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OOPS, POUNCE, QUICK, RUN!

AN ALPHABET CAPER

Give this “alphabet caper” an F for Fun.

Leave it to a cartoonist (in this case, a regular contributor to the New Yorker) to cleverly create a picture book–length comic strip out of the alphabet.

A mouse is Asleep in a chair opposite a hole in the wall when a Ball bounces through the hole into his lap. Next, a Dog’s nose pokes through the hole followed by its Feet, and the chase is on! The mouse Jumps, hiding behind a curtain, but his tail gives him away: Oops! Will this end badly? No, the shrewd mouse gives the dog a wrapped present—a new ball. Each letter appears on one page, typically exemplified by just one word (exceptions are I’ll chase, To Dog, Living room, Very Cool) with the capital letter in a colorful type. The simple line drawings of the gray mouse and brown-eared, yellow-furred dog place the two characters front and center against the white backdrop, dramatizing the action and reactions. Some of the word choices are obvious, such as Pounce, Quick, Run, Wag, and only a few are unexpected: Missing, Nowhere, Unwrap, and Xoxo. Twohy could have gone the traditional route of portraying a cat-and-mouse adventure, but using a dog gives the romp relatively more energy and excitement.

Give this “alphabet caper” an F for Fun. (Picture book. 4-9)

Pub Date: Feb. 16, 2016

ISBN: 978-0-06-237700-5

Page Count: 32

Publisher: Balzer + Bray/HarperCollins

Review Posted Online: Oct. 5, 2015

Kirkus Reviews Issue: Oct. 15, 2015

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PETE THE CAT'S 12 GROOVY DAYS OF CHRISTMAS

Pete’s fans might find it groovy; anyone else has plenty of other “12 Days of Christmas” variants to choose among

Pete, the cat who couldn’t care less, celebrates Christmas with his inimitable lassitude.

If it weren’t part of the title and repeated on every other page, readers unfamiliar with Pete’s shtick might have a hard time arriving at “groovy” to describe his Christmas celebration, as the expressionless cat displays not a hint of groove in Dean’s now-trademark illustrations. Nor does Pete have a great sense of scansion: “On the first day of Christmas, / Pete gave to me… / A road trip to the sea. / GROOVY!” The cat is shown at the wheel of a yellow microbus strung with garland and lights and with a star-topped tree tied to its roof. On the second day of Christmas Pete gives “me” (here depicted as a gray squirrel who gets on the bus) “2 fuzzy gloves, and a road trip to the sea. / GROOVY!” On the third day, he gives “me” (now a white cat who joins Pete and the squirrel) “3 yummy cupcakes,” etc. The “me” mentioned in the lyrics changes from day to day and gift to gift, with “4 far-out surfboards” (a frog), “5 onion rings” (crocodile), and “6 skateboards rolling” (a yellow bird that shares its skateboards with the white cat, the squirrel, the frog, and the crocodile while Pete drives on). Gifts and animals pile on until the microbus finally arrives at the seaside and readers are told yet again that it’s all “GROOVY!”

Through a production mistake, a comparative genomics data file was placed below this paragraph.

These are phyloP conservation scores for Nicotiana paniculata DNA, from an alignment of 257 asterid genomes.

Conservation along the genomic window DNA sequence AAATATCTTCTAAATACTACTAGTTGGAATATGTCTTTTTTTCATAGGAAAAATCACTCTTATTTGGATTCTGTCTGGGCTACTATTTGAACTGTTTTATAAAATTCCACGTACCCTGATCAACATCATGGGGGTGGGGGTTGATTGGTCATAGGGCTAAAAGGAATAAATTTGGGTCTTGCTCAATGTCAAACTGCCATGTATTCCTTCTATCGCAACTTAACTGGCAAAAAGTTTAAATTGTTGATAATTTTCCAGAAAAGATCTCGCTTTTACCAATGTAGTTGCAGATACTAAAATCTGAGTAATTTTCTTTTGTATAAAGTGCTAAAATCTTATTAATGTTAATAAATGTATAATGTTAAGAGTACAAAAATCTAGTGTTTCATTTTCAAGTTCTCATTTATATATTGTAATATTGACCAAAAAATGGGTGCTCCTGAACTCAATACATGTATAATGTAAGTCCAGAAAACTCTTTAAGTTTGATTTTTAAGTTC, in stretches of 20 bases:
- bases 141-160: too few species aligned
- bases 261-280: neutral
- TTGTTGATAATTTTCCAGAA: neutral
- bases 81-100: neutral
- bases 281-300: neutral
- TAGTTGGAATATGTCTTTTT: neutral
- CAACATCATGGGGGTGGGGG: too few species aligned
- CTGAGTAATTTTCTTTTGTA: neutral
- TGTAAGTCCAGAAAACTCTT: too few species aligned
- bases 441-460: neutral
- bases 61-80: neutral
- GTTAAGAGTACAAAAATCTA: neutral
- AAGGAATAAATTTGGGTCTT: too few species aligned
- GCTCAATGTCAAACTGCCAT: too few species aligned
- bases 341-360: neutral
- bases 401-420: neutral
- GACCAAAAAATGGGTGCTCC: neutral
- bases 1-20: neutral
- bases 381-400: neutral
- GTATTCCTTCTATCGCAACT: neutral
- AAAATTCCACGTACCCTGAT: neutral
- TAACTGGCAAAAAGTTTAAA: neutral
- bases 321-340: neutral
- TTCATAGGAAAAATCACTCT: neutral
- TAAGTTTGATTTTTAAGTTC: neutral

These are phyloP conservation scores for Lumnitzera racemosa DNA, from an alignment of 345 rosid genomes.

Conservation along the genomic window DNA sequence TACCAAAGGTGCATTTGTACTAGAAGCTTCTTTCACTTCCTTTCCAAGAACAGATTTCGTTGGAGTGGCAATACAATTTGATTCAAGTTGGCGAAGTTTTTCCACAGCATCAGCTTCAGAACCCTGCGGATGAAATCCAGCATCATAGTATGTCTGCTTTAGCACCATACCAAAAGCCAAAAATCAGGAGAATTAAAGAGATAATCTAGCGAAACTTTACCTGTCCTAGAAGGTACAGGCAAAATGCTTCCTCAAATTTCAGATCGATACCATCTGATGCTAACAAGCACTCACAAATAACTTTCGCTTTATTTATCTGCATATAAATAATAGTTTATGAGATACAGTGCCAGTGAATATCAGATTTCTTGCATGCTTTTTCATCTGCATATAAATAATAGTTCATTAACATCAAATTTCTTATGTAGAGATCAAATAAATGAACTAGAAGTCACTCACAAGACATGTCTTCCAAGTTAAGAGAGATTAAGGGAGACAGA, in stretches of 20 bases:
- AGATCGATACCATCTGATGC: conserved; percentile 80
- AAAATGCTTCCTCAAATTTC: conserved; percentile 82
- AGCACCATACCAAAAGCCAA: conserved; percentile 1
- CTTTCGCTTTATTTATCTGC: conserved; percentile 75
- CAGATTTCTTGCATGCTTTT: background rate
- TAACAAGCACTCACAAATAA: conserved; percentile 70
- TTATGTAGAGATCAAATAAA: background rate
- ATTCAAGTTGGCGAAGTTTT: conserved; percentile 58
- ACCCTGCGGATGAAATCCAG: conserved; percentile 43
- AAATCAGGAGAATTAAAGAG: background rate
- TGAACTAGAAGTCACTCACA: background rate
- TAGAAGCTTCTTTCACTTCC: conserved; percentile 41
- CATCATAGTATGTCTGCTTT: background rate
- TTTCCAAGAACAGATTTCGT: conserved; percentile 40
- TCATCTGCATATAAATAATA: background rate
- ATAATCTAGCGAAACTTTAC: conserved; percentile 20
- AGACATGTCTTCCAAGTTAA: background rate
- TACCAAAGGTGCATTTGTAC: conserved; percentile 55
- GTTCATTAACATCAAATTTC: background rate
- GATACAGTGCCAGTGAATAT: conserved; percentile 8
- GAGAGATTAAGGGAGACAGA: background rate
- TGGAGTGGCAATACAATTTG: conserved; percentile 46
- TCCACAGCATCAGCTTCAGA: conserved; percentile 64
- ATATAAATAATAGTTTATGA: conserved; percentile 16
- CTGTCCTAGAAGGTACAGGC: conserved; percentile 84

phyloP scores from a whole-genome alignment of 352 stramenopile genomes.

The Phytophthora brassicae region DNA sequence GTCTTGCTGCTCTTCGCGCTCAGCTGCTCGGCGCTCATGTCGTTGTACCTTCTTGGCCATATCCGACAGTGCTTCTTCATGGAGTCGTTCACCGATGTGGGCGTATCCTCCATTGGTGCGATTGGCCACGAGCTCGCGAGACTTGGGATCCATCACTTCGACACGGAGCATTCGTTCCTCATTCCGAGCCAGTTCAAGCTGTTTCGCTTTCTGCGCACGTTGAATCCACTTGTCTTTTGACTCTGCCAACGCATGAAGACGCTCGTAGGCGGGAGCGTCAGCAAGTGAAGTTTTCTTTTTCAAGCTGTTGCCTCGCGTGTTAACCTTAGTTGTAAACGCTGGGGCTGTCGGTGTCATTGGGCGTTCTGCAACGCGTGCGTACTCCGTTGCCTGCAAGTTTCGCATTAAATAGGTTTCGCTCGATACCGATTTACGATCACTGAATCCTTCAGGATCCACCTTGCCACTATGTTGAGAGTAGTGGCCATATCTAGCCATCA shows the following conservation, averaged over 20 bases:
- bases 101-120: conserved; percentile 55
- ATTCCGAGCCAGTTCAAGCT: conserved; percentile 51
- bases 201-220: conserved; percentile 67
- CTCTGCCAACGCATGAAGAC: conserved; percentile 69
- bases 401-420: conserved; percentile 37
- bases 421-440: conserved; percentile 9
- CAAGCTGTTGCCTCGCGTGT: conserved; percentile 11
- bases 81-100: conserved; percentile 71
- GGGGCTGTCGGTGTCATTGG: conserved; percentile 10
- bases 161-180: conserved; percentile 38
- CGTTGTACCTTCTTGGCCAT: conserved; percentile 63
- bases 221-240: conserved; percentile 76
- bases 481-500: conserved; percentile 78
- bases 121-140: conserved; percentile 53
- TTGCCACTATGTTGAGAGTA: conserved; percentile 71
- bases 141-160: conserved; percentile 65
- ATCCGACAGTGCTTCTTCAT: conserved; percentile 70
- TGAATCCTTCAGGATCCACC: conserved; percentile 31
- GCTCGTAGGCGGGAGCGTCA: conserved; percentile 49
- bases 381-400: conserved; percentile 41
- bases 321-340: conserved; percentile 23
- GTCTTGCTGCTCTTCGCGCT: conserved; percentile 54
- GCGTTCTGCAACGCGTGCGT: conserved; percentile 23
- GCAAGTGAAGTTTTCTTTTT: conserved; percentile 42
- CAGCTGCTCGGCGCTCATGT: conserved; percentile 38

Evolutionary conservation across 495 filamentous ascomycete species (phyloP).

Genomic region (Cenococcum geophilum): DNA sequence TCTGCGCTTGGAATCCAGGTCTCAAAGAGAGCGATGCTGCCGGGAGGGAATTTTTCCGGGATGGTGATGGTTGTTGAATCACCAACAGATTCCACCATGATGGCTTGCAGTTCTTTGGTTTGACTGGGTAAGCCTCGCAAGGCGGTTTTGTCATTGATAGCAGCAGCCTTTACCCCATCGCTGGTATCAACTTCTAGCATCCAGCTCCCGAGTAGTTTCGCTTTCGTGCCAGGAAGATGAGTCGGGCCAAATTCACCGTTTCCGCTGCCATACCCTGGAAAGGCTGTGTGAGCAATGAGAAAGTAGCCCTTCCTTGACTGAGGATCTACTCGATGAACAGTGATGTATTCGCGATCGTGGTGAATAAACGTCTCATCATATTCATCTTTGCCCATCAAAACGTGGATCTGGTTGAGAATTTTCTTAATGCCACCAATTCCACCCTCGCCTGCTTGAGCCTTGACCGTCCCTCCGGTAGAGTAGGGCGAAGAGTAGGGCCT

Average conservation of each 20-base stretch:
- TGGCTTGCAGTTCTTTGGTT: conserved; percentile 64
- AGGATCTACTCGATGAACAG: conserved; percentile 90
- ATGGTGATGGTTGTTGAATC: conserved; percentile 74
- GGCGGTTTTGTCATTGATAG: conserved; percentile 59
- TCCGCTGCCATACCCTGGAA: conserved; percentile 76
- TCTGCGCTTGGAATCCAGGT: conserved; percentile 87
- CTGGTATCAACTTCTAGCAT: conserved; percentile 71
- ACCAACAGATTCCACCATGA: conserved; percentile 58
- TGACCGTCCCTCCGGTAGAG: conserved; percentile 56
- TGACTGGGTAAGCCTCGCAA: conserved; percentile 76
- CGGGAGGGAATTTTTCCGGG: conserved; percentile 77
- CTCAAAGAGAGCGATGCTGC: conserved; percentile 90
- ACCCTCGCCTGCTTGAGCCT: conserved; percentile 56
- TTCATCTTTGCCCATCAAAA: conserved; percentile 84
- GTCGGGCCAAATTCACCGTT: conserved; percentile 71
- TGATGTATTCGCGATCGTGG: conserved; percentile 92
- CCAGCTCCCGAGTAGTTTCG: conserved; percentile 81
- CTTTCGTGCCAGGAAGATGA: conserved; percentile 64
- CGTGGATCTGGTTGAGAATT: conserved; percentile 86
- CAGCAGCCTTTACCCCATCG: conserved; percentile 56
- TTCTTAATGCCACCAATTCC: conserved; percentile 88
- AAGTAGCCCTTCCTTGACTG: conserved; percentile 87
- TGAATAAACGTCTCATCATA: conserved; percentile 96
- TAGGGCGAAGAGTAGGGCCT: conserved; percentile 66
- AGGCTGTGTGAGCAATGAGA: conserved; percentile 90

Pete’s fans might find it groovy; anyone else has plenty of other “12 Days of Christmas” variants to choose among . (Picture book. 4-8)

Pub Date: Sept. 18, 2018

ISBN: 978-0-06-267527-9

Page Count: 48

Publisher: Harper/HarperCollins

Review Posted Online: Aug. 19, 2018

Kirkus Reviews Issue: Sept. 1, 2018

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LITTLE DAYMOND LEARNS TO EARN

It’s hard to argue with success, but guides that actually do the math will be more useful to budding capitalists.

How to raise money for a coveted poster: put your friends to work!

John, founder of the FUBU fashion line and a Shark Tank venture capitalist, offers a self-referential blueprint for financial success. Having only half of the $10 he needs for a Minka J poster, Daymond forks over $1 to buy a plain T-shirt, paints a picture of the pop star on it, sells it for $5, and uses all of his cash to buy nine more shirts. Then he recruits three friends to decorate them with his design and help sell them for an unspecified amount (from a conveniently free and empty street-fair booth) until they’re gone. The enterprising entrepreneur reimburses himself for the shirts and splits the remaining proceeds, which leaves him with enough for that poster as well as a “brand-new business book,” while his friends express other fiscal strategies: saving their share, spending it all on new art supplies, or donating part and buying a (math) book with the rest. (In a closing summation, the author also suggests investing in stocks, bonds, or cryptocurrency.) Though Miles cranks up the visual energy in her sparsely detailed illustrations by incorporating bright colors and lots of greenbacks, the actual advice feels a bit vague. Daymond is Black; most of the cast are people of color. (This book was reviewed digitally.)

It’s hard to argue with success, but guides that actually do the math will be more useful to budding capitalists. (Picture book. 7-9)

Pub Date: March 21, 2023

ISBN: 978-0-593-56727-2

Page Count: 40

Publisher: Random House

Review Posted Online: Dec. 13, 2022

Kirkus Reviews Issue: Jan. 1, 2023

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